Wednesday, February 11, 2009

Children offered vouchers to quit smoking

Children as young as ten are being offered WHSmith and Body Shop shopping vouchers on the NHS to give up smoking. The £15 rewards are available to young people under 18 who can prove that they have gone without cigarettes for a month, even though they are under the legal age for buying tobacco. Vouchers for Argos, Boots, Asda and the Co-op are also available. (link via telegraph.co.uk) I think this is scheme is very wrong! The children are being rewarded for doing something they shouldn't be doing. What about all the children who don't smoke? What sort of message does this send to them? Couldn't this actually encourage children to start smoking - in order to take advantage of the programme? What about the parents of these children? Shouldn't they be held responsible? I think the NHS should find other ways to help get children to stop smoking rather than giving them vouchers to spend money in shops. Thoughts?

2 comments:

  1. Like you I think that it's wrong!
    For a start just how do they prove that they haven't smoked for a month.
    This is yet another typical hair-brained NHS scheme.It won't work, will be short lived but have cost heavens knows how much money! xx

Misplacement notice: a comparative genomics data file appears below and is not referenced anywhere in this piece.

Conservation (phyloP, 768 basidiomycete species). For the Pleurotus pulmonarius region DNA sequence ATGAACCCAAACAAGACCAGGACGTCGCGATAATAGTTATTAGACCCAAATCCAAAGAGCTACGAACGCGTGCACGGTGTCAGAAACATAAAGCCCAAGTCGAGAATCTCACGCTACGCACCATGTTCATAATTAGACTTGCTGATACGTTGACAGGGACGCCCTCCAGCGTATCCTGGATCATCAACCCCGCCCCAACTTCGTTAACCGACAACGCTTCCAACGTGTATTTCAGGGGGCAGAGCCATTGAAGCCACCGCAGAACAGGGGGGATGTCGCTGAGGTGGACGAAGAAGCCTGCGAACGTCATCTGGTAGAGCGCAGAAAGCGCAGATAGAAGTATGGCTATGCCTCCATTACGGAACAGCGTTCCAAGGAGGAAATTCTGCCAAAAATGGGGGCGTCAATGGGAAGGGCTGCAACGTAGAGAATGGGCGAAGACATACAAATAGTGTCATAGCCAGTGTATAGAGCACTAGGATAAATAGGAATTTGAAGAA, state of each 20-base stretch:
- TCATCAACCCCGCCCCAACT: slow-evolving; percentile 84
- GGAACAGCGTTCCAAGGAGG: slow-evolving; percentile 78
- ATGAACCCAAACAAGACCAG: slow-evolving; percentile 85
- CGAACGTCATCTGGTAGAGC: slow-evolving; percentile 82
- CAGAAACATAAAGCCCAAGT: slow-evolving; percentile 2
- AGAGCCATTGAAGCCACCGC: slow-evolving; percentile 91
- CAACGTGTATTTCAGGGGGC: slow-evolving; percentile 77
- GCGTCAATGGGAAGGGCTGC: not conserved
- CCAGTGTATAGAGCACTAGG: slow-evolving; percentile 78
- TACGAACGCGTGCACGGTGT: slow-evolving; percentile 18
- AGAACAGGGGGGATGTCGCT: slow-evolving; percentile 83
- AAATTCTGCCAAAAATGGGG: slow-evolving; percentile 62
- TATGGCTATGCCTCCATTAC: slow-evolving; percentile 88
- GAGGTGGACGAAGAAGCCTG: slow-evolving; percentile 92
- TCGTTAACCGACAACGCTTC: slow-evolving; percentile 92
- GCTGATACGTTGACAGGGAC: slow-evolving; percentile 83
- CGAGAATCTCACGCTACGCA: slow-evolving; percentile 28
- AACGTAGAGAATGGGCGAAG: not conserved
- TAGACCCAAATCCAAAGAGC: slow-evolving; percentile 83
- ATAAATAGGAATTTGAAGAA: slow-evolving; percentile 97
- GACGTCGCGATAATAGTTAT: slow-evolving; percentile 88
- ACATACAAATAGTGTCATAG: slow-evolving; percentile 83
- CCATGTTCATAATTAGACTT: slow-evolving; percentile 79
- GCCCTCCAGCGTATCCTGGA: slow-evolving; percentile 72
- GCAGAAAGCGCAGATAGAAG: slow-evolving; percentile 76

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  2. Apparently they can tell if they have stopped smoking by a breath test on a carbon monoxide detector, and they don't get the vouchers until they have passed that test. Still, I think it's wrong just on the principle of it. Why should they be rewarded for stopping bad behavior like smoking when they shouldn't have started in the first place?! And I wonder about when the children involved in the scheme start smoking again. I suppose they could just start and stop and keep getting "rewarded" with shopping vouchers. As you say Flighty, it's a typical hair-brained NHS scheme. I also doubt it will work but as you say, it will cost heaven knows how much money.

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